As you may be aware, shock and awe is a military doctrine based on the use of overwhelming power and "spectacular displays of force to paralyze an adversary's perception of the battlefield and destroy its will to fight". After the second consecutive day plunge in the markets with more than 10% lost, this was the feeling I had yesterday looking at the closing prices: shock and awe.  Your perception is paralyzed, you are not able to fully understand the context in which you are operating and therefore to make rational and informed decisions. Your will to fight is destroyed and you are simply brought to turn away your account statements in disgust.

Is this the result of a campaign built to shake weak hands (and minds)?   Most of us are vaccinated by many other bear markets and crashes, such as 1987 and 2001-2002.  Something really spectacular was needed this time to shake the resolve not to give away stocks at these ridiculous prices.  Well, "they" are doing it.  The public is shaken, hit by bad news on all sides and sudden panics in the markets. The public is selling at any price, stocks, mutual funds, bonds. The average investor cannot see the big picture, overwhelmed by negative information campaigns and catastrophic predictions.

It is difficult to resist, but I will try not to fall victim of this "shock and awe" campaign.  I will not put my stocks "for sale" at these levels.  On the contrary, I will buy new dips. Markets forces are already at work to adapt to the new situation, economies will find eventually a way to deal with the recession. It will be painful, but it will not be the end of the world and capitalism.  We will continue on the secular path of growth. On a different note, I hope that the governments' intervention to deal with dysfunctional markets and the collapse experienced in the past weeks will not kill the patient instead of curing it.   

Vincent Andres asks:

You wrote "the public is shaken". I'm wondering how much of the market is actually in "public" hands ?

If I compare what people (the public) save on their own willingly, and what the public must save in pension funds in mandatory way, I guess the public's direct participation in the markets is much lower than e.g. pension funds. So, I doubt public is now shaken, public has probably gotten out since already several weeks. Of course, this may vary from country to country.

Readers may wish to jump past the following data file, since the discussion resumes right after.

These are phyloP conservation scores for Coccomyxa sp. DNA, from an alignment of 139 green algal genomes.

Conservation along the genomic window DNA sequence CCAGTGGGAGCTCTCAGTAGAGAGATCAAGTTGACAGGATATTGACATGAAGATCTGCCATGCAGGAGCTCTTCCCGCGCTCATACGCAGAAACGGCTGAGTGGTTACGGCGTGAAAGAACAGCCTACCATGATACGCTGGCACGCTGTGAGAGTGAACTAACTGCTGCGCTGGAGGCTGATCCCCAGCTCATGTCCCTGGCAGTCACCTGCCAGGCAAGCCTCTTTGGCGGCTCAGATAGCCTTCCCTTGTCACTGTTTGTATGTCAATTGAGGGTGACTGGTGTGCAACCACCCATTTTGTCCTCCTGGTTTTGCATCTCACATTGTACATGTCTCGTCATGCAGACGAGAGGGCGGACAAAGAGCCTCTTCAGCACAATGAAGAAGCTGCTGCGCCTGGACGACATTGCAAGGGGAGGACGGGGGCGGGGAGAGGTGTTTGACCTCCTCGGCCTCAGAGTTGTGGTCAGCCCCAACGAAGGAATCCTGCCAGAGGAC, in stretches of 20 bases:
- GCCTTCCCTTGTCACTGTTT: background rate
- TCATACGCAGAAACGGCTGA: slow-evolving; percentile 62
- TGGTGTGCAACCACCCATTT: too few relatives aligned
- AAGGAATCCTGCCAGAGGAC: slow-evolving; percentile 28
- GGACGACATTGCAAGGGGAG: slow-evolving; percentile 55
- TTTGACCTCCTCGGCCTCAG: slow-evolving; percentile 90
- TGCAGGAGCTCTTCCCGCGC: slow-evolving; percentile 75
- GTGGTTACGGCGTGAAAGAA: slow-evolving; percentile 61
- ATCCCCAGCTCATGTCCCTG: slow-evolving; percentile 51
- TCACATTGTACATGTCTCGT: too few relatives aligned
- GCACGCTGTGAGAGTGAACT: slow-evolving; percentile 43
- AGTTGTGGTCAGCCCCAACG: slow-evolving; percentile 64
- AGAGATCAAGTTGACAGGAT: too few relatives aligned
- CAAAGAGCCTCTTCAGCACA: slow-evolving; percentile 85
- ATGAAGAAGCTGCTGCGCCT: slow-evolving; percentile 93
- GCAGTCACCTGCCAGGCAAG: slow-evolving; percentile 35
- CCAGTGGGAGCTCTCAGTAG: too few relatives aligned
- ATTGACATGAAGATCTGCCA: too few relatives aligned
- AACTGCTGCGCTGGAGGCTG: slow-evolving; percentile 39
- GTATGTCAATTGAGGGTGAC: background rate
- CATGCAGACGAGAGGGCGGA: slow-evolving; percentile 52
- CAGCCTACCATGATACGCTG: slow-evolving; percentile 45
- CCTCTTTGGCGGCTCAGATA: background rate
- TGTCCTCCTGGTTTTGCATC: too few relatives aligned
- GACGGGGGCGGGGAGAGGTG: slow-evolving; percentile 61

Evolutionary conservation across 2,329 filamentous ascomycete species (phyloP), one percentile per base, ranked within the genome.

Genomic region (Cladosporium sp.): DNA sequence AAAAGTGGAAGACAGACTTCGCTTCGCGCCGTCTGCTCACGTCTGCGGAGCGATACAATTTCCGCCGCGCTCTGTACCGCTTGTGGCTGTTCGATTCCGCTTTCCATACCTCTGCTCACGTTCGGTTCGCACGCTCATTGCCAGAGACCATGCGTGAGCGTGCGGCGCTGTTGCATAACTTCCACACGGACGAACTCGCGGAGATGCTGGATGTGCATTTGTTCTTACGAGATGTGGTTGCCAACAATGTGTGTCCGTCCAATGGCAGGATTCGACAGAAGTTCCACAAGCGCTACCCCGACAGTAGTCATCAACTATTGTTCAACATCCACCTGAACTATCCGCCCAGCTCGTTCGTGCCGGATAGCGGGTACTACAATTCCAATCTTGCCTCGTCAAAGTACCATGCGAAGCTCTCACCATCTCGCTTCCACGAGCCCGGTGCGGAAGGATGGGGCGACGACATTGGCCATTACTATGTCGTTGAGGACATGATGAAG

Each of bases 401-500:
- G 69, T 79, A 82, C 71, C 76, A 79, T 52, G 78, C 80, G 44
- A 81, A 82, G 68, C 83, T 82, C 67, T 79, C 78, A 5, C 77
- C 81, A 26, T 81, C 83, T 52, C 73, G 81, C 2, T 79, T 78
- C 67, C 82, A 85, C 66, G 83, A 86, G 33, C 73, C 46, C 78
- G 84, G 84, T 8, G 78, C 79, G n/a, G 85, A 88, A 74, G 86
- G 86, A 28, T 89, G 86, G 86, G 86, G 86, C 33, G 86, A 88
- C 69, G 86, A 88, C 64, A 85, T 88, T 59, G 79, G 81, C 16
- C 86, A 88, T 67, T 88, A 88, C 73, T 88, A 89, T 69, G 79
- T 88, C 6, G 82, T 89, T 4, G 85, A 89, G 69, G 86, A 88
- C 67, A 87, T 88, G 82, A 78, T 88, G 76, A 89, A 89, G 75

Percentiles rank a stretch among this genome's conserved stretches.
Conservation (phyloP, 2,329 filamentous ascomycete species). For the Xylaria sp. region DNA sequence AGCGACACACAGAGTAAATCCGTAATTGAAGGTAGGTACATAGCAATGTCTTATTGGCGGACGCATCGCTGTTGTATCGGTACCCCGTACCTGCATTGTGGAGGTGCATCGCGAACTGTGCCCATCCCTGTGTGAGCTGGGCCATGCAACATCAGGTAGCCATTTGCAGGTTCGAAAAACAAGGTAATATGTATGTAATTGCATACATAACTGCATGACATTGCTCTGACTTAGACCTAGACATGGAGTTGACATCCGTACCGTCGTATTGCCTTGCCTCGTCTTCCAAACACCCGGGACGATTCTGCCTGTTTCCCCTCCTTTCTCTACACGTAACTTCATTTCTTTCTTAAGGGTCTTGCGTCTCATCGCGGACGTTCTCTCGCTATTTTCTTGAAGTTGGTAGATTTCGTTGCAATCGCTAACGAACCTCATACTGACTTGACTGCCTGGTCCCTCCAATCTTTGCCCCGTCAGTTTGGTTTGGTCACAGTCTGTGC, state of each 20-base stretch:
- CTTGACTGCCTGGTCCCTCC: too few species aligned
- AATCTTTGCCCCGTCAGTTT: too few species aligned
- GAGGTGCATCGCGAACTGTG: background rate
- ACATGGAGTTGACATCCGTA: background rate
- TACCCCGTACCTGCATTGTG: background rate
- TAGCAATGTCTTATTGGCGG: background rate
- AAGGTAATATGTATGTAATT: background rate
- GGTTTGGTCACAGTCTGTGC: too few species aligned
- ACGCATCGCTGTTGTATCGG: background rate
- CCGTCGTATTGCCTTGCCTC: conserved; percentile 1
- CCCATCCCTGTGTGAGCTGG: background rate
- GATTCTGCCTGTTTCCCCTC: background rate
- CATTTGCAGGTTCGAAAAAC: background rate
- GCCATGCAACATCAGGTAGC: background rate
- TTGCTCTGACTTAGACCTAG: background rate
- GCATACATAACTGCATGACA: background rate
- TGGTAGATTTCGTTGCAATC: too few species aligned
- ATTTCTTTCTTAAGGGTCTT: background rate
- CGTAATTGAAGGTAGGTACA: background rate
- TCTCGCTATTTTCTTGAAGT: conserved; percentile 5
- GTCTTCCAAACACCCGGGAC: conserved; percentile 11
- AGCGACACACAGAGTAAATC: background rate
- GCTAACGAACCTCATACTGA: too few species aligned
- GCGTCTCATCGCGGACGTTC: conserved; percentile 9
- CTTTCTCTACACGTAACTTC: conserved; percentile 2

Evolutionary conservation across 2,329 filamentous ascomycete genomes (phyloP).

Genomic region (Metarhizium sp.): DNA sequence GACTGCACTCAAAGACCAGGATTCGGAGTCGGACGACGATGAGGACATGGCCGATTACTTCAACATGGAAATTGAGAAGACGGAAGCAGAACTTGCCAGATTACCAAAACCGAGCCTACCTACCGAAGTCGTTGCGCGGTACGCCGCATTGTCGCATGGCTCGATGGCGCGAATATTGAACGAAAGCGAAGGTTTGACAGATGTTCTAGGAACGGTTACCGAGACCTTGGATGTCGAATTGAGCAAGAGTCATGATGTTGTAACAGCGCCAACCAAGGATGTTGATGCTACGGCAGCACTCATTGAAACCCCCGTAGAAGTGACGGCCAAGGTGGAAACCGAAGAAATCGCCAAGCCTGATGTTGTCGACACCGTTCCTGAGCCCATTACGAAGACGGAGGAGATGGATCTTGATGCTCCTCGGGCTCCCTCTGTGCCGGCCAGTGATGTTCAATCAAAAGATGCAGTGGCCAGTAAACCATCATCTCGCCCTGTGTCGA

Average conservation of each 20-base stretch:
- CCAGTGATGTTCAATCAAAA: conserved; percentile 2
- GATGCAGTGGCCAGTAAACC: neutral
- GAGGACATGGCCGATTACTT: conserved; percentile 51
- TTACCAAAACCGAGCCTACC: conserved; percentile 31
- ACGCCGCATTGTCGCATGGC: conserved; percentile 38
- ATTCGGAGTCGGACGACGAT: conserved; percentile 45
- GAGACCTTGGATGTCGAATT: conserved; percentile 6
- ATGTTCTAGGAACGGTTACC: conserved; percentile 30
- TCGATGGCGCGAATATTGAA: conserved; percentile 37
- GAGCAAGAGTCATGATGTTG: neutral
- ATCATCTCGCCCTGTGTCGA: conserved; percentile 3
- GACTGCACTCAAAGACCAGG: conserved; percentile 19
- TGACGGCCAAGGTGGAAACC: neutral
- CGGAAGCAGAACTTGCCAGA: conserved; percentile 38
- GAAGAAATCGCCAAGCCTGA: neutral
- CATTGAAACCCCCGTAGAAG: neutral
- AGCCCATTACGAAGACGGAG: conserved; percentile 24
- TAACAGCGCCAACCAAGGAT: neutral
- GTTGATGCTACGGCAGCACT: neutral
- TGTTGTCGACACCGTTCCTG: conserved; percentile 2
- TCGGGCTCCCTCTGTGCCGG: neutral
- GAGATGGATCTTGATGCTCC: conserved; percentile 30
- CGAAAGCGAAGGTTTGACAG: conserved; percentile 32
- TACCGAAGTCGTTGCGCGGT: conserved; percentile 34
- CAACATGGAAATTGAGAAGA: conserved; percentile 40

Riz Din notes:

One public, on the other side of the world, seem to be buying with abandon as prices flirt with their lowest levels in a couple of decades. From Bloomberg .

'Nov. 7 (Bloomberg) — Japan's individual investors, armed with more than $7 trillion in cash, piled into shares trading at their cheapest valuations ever last month, even as the global credit crisis prompted overseas fund managers to sell out.'

I'm not sure about the choice of quotes in the article though:

'Individuals are the most clever out of any investor group, in my opinion'

'…they're not the kind of investors who get carried away with optimism and keep buying'





Speak your mind

6 Comments so far

  1. Rocky Humbert on November 8, 2008 8:55 pm

    For a market participant who was short on October 28th, the “shock and awe” was an equally brutal 17.6% rally which ensued over a six-day period!

    Much has been written in these pages about valuation and the Fed Model. The Value Line Appreciation Potential Model, over time periods suitable to unleveraged INVESTORS, has also done an admirable job of warning of expensive markets and highlighting undervalued markets.

    Right now, the Value Line Estimated Median Price Appreciation Potential of all 1700 stocks in their hypothesized economic environment 3 to 5 years hence is 160%. On 10/09/02, the model forecast 115%; and on 7/13/07, the model forecast a comparatively meager 35%. Over the past 20 years, I have never seen such a large appreciation potential.

    Obviously, with weekly price swings exceeding 10%, it’s easy to lose one’s bearings — however, I share Mr. Pezzutti’s bias to buy weakness — or as I told my wife the other day, “we are going to buy ALL THE WAY TO ZERO in the S&P, and we will then own 100% of American Enterprise.” She responded: “I think you will have competition at zero.”

  2. George Parkanyi on November 8, 2008 11:34 pm

    David M. Smick’s book “The World is Curved - Hidden Dangers to the Global Economy” is an excellent inside view of the global economy by a consultant whose clientele included central bankers and heads of state. In it there is a chapter called “Housewives Take the Commanding Heights”.